Watch “A Better Life”- a powerful film about an undocumented family from the director of “Twilight”

From the Restore Fairness blog-

We know you’ve been waiting for Harry Potter forever, but make sure you support the film A Better Life!

 Undocumented stories are being told. Just recently, award-winning journalist Jose Antonio Vargas came out of the shadows.  For years, the Dreamers – the students actively fighting for the Dream Act – have been sharing their stories.  And now,  A Better Life is bringing the story of an undocumented family to mainstream theaters.

A Better Life is a beautifully told story about an undocumented Mexican gardener named Carlos Galindo (played by Demian Bichir) who does everything that he can to give his son, Luis (played by Jose Julian) a better life.  As an undocumented immigrant living in a rough East L.A. neighborhood, Carlos tries to stay invisible and struggles to work outside of the system while simultaneously trying to keep Luis in school and away from gangs.  The film captures how being undocumented may chip away at one’s inner being. “All he does is work,” director Chris Weitz said of the character Carlos. “He is invisible — and he prefers to remain invisible. Because to raise his head is to risk getting in trouble.” (LA Times.) To see a full trailer, click here.

In an interview with director Weitz, he calls A Better Life “the “biggest movie he has ever made,” considering he has directed hits such as “The Twilight Saga: New Moon”, “About a Boy,” and “The Golden Compass.”  However, Weitz explained that the subject matter is far more important than any other he has addressed as a filmmaker.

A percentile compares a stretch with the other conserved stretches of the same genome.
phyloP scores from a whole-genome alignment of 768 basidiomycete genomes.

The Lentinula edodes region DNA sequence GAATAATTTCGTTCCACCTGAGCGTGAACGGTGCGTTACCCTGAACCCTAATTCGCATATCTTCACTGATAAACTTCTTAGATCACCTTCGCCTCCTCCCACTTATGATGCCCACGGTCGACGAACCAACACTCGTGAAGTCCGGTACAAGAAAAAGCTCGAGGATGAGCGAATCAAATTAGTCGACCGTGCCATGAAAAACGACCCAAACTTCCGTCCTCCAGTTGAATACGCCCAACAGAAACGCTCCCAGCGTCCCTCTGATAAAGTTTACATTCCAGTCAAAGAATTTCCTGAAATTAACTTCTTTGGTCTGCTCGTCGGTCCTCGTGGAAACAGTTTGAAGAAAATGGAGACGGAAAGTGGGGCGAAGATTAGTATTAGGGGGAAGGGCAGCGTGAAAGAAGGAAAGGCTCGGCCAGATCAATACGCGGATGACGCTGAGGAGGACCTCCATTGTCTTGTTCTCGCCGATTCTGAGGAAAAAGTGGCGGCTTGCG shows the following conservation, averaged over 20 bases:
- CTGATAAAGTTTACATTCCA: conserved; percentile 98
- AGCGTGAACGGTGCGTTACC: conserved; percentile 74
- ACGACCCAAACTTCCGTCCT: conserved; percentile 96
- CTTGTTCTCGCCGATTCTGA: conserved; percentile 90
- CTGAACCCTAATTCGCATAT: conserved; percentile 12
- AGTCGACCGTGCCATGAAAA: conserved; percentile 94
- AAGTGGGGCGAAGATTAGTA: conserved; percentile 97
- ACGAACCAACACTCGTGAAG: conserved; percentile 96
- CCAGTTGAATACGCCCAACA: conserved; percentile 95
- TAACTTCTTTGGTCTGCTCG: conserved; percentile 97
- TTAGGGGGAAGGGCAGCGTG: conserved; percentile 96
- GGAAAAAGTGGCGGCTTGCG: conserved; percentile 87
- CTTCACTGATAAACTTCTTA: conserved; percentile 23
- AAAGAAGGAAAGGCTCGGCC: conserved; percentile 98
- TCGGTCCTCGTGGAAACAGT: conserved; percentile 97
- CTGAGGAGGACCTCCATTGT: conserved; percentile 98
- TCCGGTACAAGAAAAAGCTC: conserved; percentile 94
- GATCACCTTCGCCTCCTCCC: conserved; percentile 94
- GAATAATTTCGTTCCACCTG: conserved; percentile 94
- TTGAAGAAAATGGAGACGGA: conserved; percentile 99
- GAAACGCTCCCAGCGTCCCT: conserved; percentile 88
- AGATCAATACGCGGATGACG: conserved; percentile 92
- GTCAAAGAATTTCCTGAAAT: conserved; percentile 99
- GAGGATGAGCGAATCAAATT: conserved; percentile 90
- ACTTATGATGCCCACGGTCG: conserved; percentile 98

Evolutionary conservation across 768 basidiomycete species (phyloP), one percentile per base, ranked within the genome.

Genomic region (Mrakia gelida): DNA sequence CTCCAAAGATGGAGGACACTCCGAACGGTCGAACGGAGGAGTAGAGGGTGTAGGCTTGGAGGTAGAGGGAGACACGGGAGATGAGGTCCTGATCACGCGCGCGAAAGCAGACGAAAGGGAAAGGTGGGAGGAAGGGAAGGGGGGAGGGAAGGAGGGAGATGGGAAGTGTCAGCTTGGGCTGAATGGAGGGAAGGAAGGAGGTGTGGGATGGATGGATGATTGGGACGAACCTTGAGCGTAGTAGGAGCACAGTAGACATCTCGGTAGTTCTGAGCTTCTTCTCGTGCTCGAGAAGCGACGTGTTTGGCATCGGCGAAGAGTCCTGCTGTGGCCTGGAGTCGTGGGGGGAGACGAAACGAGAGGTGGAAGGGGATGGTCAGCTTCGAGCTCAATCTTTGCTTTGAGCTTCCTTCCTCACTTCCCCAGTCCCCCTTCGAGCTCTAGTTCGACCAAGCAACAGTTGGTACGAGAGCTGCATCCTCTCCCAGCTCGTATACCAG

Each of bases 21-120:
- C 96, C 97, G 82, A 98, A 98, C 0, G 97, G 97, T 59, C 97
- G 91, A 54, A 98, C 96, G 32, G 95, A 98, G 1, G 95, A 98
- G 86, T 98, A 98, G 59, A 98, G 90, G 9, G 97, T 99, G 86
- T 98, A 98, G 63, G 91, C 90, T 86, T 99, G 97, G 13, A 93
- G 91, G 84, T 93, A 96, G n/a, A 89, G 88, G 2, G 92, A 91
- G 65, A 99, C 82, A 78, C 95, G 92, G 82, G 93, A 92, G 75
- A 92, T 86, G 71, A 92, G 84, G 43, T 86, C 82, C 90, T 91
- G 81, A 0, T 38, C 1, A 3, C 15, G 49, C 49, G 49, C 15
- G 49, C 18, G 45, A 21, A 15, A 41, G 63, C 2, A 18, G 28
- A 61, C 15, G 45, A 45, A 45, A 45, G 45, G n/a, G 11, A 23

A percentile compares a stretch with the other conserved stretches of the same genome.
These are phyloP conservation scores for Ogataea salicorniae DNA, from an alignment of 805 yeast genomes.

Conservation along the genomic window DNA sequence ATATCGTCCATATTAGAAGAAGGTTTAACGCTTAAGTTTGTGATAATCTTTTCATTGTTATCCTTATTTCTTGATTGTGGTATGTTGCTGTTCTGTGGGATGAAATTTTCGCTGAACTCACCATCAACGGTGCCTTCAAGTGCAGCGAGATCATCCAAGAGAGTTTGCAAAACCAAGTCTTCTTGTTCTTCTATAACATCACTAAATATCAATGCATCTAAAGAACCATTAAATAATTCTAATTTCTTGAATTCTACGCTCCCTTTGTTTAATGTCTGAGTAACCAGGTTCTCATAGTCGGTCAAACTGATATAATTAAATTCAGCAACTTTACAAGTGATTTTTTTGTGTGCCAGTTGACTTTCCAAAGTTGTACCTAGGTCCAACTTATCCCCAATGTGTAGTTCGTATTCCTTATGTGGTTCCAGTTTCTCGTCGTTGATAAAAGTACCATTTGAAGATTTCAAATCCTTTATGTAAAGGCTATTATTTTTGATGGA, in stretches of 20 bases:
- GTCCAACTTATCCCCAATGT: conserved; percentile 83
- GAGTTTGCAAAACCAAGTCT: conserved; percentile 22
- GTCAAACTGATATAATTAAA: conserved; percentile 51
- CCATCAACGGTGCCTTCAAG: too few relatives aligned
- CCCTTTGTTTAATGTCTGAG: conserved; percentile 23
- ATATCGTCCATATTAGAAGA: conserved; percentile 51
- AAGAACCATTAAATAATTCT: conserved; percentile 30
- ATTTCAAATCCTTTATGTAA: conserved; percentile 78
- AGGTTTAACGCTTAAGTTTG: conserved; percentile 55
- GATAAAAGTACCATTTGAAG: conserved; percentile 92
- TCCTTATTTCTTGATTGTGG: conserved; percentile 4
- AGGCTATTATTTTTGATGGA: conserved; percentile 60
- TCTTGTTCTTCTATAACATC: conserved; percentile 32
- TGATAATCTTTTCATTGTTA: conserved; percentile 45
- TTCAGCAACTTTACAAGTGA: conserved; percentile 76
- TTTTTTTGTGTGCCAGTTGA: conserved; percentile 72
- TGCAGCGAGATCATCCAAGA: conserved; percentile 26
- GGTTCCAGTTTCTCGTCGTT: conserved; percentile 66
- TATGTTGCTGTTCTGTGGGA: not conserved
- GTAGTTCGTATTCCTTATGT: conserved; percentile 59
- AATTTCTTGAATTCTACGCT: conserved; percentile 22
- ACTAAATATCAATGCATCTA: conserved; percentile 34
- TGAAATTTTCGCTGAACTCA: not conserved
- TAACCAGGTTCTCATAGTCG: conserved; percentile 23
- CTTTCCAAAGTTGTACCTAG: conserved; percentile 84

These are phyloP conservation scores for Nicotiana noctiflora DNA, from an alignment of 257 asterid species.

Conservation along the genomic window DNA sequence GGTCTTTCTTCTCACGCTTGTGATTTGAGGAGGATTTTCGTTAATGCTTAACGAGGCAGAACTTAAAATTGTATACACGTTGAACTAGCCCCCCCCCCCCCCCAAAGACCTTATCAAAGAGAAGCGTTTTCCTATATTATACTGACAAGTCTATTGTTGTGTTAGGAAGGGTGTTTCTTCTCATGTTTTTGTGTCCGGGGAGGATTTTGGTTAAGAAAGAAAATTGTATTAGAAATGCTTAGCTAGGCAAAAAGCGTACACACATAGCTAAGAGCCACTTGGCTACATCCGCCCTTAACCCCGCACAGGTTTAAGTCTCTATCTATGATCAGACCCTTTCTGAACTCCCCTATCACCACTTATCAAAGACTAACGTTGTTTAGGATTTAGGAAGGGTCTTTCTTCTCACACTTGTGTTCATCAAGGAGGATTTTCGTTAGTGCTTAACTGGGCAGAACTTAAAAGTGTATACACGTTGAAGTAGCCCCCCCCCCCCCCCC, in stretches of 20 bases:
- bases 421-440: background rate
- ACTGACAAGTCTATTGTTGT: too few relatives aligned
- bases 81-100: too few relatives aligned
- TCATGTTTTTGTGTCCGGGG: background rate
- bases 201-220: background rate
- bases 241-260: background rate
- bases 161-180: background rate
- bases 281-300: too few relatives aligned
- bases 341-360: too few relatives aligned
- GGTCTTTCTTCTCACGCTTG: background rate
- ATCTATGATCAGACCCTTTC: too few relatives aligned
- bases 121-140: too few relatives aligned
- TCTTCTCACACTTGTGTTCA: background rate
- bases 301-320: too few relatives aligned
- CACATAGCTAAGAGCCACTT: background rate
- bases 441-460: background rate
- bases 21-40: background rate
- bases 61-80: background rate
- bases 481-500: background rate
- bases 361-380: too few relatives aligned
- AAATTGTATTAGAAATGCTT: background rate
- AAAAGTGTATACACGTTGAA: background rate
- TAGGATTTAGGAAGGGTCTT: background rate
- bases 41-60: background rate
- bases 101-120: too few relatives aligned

Click here to see a full list of cities showing A Better Life.  Enter your zipcode on Fandango here, or Movietickets.com here to find showtimes near you!

Check out A Better Life’s Facebook page here.

Click here to listen to an interview with Chris Weitz and Demian Bichir on their own thoughts on the film!

Photo courtesy of IMDB

Learn. Share. Act. Go to restorefairness.org

 

 

 

On boomers, my father and my big mouth (a personal take)

I'm a 38 old hispanic permanent resident. Born and raised in Mexico. I have lived in the US for the last 10 years.

Reading this diary struck a chord inside me.

See, it's not that I have personally experience many of the slights the diarist chronicles. It had to do with something closer and more personal: my relationship with my father.

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Diaries

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